NISKAYUNA — The Capital District Jewish Holocaust Memorial cleared another hurdle Monday as the town Planning Board unanimously granted final site plan approval for the project.
The board also approved a two-lot minor subdivision for the memorial property — land adjacent to Most Holy Redeemer Cemetery at 2501 Troy Schenectady Road.
The memorial has been a topic of discussion in the town since Dr. Michael Lozman, a Latham orthodontist, proposed the project in November 2017. Capital Region residents spoke for and against the project during well-attended public hearings and informational forums that followed in 2018 and 2019.
In June 2019, the Town Board voted unanimously to approve the special use permit needed for the memorial. Lozman and his team also needed final site plan approval from planners in order to proceed.
“Final site plan approval is a requirement after you get a special use permit,” Town Planner Laura Robertson said in January, as memorial principals appeared at the month’s two Planning Board sessions to answer questions and make minor plan changes. “It’s just engineering at this point. We just need to make sure the engineering is correct.”
Final site plan approval came with 13 conditions. Among them:
* Wetlands on the property may not be disturbed, drained or physically altered without first contacting the Army Corps of Engineers.
* Soil erosion and sediment control measures to stabilize disturbed areas must be put in place.
* Before the site is disturbed, memorial representatives must participate in a pre-construction meeting with the town.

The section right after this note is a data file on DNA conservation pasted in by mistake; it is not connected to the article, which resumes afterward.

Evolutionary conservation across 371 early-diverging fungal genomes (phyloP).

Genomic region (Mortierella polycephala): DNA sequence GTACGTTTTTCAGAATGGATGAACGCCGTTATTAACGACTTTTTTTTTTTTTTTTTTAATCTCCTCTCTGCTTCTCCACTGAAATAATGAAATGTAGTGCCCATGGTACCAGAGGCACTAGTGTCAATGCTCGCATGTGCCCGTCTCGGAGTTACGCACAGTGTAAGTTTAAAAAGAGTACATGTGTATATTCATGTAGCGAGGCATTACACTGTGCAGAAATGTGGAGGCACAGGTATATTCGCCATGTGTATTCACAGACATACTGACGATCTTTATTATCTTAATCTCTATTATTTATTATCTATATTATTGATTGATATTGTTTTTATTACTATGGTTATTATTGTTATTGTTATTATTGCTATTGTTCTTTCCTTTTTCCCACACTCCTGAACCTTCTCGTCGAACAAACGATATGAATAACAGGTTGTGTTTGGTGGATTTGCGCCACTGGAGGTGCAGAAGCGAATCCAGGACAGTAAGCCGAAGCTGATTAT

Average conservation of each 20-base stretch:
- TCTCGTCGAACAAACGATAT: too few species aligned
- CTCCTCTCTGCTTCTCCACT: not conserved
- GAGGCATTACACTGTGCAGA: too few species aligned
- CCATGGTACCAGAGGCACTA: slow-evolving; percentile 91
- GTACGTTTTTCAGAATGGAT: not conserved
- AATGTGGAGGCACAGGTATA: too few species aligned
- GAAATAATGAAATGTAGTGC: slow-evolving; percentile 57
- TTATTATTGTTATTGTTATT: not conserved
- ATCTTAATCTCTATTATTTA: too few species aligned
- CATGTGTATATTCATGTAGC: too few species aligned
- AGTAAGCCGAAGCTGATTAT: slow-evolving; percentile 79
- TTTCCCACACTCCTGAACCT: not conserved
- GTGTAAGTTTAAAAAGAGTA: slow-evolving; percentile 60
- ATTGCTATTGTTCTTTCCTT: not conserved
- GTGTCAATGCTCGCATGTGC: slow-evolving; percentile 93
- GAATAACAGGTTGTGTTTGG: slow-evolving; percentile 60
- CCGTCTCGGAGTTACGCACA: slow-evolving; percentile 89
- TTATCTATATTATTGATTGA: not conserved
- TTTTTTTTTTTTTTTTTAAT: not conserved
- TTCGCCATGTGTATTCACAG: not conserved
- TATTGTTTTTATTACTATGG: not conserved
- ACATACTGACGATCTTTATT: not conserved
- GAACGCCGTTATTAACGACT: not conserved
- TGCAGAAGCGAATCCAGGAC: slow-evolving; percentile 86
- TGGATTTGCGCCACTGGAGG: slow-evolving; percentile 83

* As a condition of the special use permit, hours of operation at the property will be dawn to dusk.
* Another special use permit condition will mean the establishment of a thick vegetative buffer along the Route 7 corridor to protect the area’s residential nature.
* For large events that require traffic control, police presence will be coordinated with the Niskayuna Police Department.
Board members asked other questions Monday, one regarding lighting after dark — a few lights will be on for security — and another regarding a memorial contact person in the event of an emergency.
Once the board had granted approval, Lozman walked to the podium in the meeting room and thanked Planning Board members and the people with whom he has worked on the project.
“I cannot let this evening go by without a word of thanks,” he said, thanking members of the memorial team for volunteering their time.
“I think one has to take a step back and ask, ‘Why? Why have they done this?'” Lozman asked.
“I do believe it’s a matter of the heart,” he added. “They felt deep in their hearts they were doing something of significant value, trying to improve our society, trying to show that something of education value may help fight against prejudice and bigotry and hatred and I commend them for that.”
Lozman also thanked the board. “Your professionalism has been extraordinary,” he said. “It has been a privilege and an honor to work with you.”
Lozman talked to reporters outside the meeting room.
“I’m elated,” he said of the decision. “I think it’s wonderful, I think it will be good for the community, I think a message will be sent that education is an extremely important element if we’re going to combat prejudice and hatred. We’re on the right track and I think the Planning Board seems to feel that this was a very important move forward.”
The next step will be raising money.
“Now we are able to direct our energies toward fundraising and we’re going to start engaging with that,” Lozman said. “Our education committee is busy at work, our marketing committee likewise. We have a lot of hard work ahead of us, we have much to do.”
The public, organizations, Jewish groups will be approached for donations.
“Everyone,” Lozman said. “This memorial is for everyone.”
Contact staff writer Jeff Wilkin at 518-395-3124 or at [email protected]